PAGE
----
The Widow

The Widow

by Fiona Barton

Overview: For fans of Gone Girl and The Girl on the Train, an electrifying thriller that will take you into the dark spaces that exist between a husband and a wife. When the police started asking questions, Jean Taylor turned into a different woman. One who enabled her and her husband to carry on, when more bad things began to happen...

But that woman’s husband died last week. And Jean doesn’t have to be her anymore. There’s a lot Jean hasn’t said over the years about the crime her husband was suspected of committing. She was too busy being the perfect wife, standing by her man while living with the accusing glares and the anonymous harassment. Now there’s no reason to stay quiet. There are people who want to hear her story. They want to know what it was like living with that man. She can tell them that there were secrets. There always are in a marriage. The truth—that’s all anyone wants. But the one lesson Jean has learned in the last few years is that she can make people believe anything…

Debbie Weiss (06/13/16): There is not much more that I can add to that which has already been said about this book by Judy, Faith and Gail. I, too, enjoyed this mystery. To me, it did have the same feel as Gone Girl and The Girl on the Train, so if you enjoyed those books, you will certainly enjoy this one as well. Who kidnapped the little girl and why did they do it. Glen, Jean's husband, has been the major suspect all along, but now he is dead. Will the mystery ever be solved? Will Jean reveal more information now that Glen is dead? A fun read.
Rating: ****

Judy Stanton (05/21/16): The author's prologue hit home with me. Like her, I've always wondered about the spouse/family behind the much did they know? How could they not know? This story was even more compelling with the crime being pedophilia and murder and the couple being childless. With every marriage, every family, every relationship being unique, one would assume the story of the family behind the criminal would also be different. But The Widow brings out many of the issues any family would face -- trying to believe your loved one, but having doubts; facing your own guilt in the criminal act, even if you were only guilty of not seeing it and not being able to prevent it; handling life under the police/court and media spotlight; facing your neighbors, friends and family in light of criminal charges against the person you love; having to face reality and wishing it would all just stop and go away. An interesting and well written page turner, The Widow keeps the reader engaged until the last page.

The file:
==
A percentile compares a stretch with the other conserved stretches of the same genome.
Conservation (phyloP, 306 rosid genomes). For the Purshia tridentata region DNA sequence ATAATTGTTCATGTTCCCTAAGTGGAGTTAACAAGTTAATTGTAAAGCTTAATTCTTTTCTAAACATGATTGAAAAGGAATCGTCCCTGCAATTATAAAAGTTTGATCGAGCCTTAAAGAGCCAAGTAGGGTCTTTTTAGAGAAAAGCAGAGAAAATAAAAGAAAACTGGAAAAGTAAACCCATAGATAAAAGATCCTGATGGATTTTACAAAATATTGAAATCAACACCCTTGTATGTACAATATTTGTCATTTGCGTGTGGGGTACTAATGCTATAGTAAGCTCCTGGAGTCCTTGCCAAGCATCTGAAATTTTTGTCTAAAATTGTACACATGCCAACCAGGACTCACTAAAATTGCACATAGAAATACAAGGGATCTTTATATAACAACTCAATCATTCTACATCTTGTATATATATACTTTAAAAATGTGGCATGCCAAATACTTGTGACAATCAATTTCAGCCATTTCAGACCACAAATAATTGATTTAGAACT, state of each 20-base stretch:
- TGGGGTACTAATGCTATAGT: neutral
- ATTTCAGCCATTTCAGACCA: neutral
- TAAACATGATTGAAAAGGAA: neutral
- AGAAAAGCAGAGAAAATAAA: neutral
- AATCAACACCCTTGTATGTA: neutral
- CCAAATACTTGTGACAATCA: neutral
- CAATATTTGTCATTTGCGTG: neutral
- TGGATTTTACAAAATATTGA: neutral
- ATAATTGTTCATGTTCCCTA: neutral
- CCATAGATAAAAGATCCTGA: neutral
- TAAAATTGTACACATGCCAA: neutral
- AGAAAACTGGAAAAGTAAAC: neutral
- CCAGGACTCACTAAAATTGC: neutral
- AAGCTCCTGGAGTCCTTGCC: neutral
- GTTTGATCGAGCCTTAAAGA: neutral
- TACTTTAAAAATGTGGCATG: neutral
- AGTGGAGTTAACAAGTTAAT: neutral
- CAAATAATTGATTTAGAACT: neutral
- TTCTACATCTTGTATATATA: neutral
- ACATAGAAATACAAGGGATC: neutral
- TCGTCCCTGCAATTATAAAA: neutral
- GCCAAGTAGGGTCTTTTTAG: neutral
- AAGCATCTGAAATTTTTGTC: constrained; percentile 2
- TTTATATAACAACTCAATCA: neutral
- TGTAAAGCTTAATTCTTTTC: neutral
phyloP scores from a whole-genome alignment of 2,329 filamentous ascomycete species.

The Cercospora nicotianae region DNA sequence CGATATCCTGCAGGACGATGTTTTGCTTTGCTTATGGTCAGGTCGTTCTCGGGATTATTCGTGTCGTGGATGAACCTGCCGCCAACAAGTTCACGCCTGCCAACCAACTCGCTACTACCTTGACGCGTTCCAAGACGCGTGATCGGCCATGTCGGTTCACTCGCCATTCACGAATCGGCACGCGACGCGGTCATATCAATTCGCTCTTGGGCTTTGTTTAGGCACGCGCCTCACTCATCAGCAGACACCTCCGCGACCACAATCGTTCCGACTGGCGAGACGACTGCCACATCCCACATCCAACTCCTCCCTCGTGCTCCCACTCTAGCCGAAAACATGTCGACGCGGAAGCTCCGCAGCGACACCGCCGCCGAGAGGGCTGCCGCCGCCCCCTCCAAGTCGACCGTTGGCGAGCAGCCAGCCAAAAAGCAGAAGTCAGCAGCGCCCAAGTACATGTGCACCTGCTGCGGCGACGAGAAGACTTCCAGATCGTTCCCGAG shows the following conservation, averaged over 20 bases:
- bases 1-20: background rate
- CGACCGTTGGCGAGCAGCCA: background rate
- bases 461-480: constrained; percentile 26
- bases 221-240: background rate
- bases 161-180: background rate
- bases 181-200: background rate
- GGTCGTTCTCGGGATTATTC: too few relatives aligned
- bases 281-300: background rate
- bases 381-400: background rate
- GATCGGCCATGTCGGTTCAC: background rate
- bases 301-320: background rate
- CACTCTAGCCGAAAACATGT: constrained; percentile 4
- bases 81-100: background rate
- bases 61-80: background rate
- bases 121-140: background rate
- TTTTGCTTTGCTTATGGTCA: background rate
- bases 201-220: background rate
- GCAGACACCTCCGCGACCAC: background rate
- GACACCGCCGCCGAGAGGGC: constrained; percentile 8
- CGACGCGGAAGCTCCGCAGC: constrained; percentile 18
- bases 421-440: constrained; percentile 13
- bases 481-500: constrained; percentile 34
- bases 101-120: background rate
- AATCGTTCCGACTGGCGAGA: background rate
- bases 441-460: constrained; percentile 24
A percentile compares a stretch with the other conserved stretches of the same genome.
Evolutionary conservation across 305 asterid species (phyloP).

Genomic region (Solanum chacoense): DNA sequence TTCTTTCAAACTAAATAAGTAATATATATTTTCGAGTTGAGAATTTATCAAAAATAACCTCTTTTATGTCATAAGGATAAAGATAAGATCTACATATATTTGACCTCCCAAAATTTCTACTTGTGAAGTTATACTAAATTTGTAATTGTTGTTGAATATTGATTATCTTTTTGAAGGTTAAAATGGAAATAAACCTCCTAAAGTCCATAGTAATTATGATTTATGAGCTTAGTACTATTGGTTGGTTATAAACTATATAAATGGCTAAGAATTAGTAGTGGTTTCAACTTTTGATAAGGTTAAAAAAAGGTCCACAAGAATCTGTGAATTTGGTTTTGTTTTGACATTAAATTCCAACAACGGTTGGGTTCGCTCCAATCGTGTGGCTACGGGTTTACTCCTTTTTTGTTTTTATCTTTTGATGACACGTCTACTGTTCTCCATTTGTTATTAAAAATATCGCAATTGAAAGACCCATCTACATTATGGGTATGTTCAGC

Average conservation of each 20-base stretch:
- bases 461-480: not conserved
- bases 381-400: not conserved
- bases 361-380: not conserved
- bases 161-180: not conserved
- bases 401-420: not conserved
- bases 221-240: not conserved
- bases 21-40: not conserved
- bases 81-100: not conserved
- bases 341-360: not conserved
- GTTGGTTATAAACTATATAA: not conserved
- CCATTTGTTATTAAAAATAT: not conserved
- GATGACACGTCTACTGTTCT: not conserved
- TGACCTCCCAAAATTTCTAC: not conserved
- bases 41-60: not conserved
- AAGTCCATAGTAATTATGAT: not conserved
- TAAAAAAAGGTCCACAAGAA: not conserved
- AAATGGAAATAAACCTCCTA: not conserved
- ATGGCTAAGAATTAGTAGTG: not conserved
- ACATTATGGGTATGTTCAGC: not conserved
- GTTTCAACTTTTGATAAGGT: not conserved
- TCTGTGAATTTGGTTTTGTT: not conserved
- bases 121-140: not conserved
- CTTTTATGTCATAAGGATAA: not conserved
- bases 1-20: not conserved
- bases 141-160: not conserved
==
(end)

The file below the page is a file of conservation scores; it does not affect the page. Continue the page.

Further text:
Rating: ****

Faith Bowers (05/05/16): This murder mystery is a first novel by Fiona Barton. She draws you in with each chapter written in the first person by a different character. The widow, the reporter and the detective are the primary characters telling the story of the husband's alleged crimes. As a widow, she learns to become her own person.

Jeanie married at 19 to an older successful banker who enjoyed being in control and that is how Jeannie lived her adult life until the nonsense her husband enjoyed became a part of her life as well. You are sure of his guilt throughout the book but you only know as much as the wife knows. The personal growth of Jeanne throughout her widowhood of losing her husband before and after he dies is what I enjoyed the most of this book.
Rating: ****

Gail Reid (03/11/16): I like to take an occasional break from literary fiction and enjoy a plunge into a mystery or thriller. When a friend recommended The Widow, which was being compared in the press to Gone Girl and The Girl on the Train, I was all in.

Jean Taylor is a very recent widow due to the death of her husband Glen, run over by a London bus. The press can't wait to interview Jean because she is the "stand by your man" wife of a suspected pedophile kidnapper who was brought to trial but not convicted.

The book is told from multiple points of view: the wife Jean; the police detective Bob, dedicated to finding the missing 3-year-old Bella; and the reporter Kate whose reporting on the unsolved case in the tabloids has mesmerized London readers.

I don't think The Widow brings to mind either Gone Girl or The Girl on the Train but that does not stop author Fiona Barton's debut novel from being a first rate mystery. It's a compelling story and there are twists and turns in the narrative to keep it moving swiftly. The suspense is definitely there; and the writing is facile, peppered with those wonderful British expressions. It is also an insightful character analysis -- the behind-the-scenes look at a marriage and the mental manipulation at the hands of a psychopath.
Rating: ****

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